Manchester Evening News

Shock report shines light on borough’s health divide

- By NICK JACKSON Local Democracy Reporting Service

LIFE expectancy varies by nearly 10 years between Trafford’s most affluent and deprived areas, a report on health inequaliti­es in the borough has revealed.

The report by director of public health, Helen Gollins says the ‘stark difference­s are unfair and preventabl­e.’

She said: “Although at borough level health outcomes for people who live in Trafford, or are registered with our primary care practices, are good compared to England, these figures mask hidden inequaliti­es.”

Her report says a man living in Hale Barns might live, on average, to the age of 84.4, while in Partington, the average life expectancy is 74.9, a difference of more than nine years.

Women in Hale Central live until they are 88.1, compared to 79.2 years in Partington, a difference of 8.9 years.

Addressing Trafford’s health scrutiny committee, Ms Gollins said the authority’s health and wellbeing board will target five priorities which are: reducing the impact of poor mental health; reducing physical inactivity; reducing the number of people who smoke or use tobacco; reducing smoking or tobacco use; reducing alcohol consumptio­n and supporting residents to maintain a healthy weight.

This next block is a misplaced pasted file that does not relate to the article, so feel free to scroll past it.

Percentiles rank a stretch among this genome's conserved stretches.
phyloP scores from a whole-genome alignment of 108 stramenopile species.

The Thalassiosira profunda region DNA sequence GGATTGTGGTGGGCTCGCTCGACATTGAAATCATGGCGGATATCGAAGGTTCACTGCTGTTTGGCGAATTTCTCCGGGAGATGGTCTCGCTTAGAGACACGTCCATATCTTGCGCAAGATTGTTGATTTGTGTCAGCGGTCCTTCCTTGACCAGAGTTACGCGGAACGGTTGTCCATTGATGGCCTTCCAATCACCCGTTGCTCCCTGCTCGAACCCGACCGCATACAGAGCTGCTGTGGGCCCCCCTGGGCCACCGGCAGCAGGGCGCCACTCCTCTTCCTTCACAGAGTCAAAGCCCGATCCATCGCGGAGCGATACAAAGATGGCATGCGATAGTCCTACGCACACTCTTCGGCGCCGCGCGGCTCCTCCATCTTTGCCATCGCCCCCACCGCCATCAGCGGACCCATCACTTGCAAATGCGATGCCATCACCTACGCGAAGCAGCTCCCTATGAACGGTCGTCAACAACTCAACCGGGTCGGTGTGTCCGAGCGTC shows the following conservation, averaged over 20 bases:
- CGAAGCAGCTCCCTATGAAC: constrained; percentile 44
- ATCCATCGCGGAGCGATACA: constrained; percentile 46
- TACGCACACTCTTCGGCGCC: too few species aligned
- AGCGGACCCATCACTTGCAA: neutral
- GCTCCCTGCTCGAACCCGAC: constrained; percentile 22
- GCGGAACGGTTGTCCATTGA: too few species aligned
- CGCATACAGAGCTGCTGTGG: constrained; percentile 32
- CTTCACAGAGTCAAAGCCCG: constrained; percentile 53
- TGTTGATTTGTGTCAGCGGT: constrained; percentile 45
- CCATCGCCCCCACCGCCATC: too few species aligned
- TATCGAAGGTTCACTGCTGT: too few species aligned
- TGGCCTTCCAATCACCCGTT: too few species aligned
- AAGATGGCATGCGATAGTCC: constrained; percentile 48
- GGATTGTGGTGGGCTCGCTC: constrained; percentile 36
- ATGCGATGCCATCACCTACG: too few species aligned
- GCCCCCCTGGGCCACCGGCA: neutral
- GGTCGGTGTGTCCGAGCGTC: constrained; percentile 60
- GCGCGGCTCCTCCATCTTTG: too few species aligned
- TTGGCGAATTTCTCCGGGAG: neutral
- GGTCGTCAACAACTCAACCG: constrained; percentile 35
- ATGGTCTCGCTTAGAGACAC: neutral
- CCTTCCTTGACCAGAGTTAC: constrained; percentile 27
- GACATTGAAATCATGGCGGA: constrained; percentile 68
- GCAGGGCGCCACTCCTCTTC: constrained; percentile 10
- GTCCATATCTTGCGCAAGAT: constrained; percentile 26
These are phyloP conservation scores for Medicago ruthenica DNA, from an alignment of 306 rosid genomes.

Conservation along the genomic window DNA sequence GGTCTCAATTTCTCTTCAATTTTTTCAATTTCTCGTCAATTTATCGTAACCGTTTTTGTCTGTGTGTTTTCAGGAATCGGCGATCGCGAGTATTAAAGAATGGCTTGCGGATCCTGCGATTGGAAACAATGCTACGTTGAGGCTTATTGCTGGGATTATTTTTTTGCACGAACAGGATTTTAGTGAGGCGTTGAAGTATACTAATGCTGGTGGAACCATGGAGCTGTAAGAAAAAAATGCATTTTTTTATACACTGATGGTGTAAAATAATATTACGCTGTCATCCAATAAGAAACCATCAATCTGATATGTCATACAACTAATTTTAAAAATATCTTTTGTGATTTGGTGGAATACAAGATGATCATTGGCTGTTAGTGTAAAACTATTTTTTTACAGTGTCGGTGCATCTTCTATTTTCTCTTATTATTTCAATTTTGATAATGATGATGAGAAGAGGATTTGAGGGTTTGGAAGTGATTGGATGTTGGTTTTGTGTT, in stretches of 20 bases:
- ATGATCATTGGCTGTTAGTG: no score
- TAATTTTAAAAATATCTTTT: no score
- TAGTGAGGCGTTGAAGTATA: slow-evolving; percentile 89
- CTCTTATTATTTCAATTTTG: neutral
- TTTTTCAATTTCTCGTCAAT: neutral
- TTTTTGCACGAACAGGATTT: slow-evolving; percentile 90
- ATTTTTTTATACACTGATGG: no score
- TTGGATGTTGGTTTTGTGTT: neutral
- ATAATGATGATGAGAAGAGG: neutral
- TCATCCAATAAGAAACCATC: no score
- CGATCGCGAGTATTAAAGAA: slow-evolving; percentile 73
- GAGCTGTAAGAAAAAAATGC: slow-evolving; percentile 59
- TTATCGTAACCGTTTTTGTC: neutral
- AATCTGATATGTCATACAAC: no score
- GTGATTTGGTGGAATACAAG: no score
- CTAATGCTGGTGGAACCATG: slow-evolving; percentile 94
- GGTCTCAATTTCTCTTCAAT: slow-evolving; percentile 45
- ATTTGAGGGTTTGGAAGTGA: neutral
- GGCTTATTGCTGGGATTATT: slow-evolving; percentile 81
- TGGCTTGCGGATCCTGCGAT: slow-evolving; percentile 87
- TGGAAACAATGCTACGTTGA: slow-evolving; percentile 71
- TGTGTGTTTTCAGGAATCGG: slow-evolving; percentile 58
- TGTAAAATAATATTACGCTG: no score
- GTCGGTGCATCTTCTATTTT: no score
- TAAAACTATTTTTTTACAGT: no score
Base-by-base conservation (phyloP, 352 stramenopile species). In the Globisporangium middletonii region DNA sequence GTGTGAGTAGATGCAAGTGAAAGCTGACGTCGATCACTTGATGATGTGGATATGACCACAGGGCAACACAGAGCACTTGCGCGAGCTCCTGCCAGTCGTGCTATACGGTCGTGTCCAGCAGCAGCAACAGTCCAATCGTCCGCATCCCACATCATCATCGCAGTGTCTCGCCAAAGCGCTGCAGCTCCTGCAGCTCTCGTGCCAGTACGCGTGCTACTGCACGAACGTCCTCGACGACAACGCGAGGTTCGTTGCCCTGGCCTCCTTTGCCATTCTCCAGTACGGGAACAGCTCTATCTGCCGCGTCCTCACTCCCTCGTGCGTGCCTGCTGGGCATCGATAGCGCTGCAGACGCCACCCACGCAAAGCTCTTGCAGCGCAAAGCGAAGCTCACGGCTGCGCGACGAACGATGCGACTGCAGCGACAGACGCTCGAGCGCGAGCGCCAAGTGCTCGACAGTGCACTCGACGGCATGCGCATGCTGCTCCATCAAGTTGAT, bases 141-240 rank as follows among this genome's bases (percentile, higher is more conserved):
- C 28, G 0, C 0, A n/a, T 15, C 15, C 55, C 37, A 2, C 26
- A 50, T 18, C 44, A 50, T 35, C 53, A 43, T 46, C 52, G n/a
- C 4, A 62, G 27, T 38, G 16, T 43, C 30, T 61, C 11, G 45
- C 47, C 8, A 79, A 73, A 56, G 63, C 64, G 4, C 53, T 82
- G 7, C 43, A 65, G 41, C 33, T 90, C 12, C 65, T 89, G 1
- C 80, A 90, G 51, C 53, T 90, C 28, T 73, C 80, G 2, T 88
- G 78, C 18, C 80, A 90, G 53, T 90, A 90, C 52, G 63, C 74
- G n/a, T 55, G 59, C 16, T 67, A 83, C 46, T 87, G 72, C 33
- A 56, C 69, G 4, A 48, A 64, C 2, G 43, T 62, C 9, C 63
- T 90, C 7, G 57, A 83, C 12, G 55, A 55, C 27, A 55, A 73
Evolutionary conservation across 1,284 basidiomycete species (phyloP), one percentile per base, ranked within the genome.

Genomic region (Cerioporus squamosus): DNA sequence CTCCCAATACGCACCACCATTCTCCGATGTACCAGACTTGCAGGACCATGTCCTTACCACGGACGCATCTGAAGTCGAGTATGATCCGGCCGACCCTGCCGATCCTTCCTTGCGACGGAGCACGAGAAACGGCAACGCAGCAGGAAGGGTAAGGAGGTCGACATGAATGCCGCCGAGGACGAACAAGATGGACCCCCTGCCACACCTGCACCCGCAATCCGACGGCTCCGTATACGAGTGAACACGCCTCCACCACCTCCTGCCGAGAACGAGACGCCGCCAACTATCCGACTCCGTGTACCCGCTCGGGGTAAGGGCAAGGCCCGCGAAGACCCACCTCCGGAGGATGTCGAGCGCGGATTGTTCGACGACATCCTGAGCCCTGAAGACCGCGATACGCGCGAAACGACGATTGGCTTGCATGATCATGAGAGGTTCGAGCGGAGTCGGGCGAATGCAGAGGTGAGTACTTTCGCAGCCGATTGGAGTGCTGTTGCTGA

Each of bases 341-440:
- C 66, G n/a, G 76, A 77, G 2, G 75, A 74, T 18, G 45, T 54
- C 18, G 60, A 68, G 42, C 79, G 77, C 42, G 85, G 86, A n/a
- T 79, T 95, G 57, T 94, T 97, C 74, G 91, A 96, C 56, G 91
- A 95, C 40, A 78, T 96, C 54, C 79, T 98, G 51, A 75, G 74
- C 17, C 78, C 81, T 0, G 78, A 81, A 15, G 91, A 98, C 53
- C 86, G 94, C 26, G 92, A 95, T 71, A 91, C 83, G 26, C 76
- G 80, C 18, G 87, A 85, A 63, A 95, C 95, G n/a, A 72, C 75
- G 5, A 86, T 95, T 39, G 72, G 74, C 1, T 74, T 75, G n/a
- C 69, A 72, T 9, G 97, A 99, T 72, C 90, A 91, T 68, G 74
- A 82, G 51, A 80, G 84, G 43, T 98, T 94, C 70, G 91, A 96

“Evidence has shown that Trafford residents with a serious mental illness will die younger from physical health needs, compared to those without serious mental illness,” she said. “We know that health outcomes for our residents living in Partington are not as good as those living in Hale.

“Vulnerable groups, like for example the Traveller community, are less likely than other groups to be vaccinated against communicab­le diseases, such as flu, measles and Covid.”

She added that health inequaliti­es are influenced by jobs, homes and education. “Difference­s in the conditions in which we are born, grow, live, work and age influence our opportunit­ies to live healthily, and how we think, feel and act, and this shapes our mental health, physical health and wellbeing,” said Ms Gollins.

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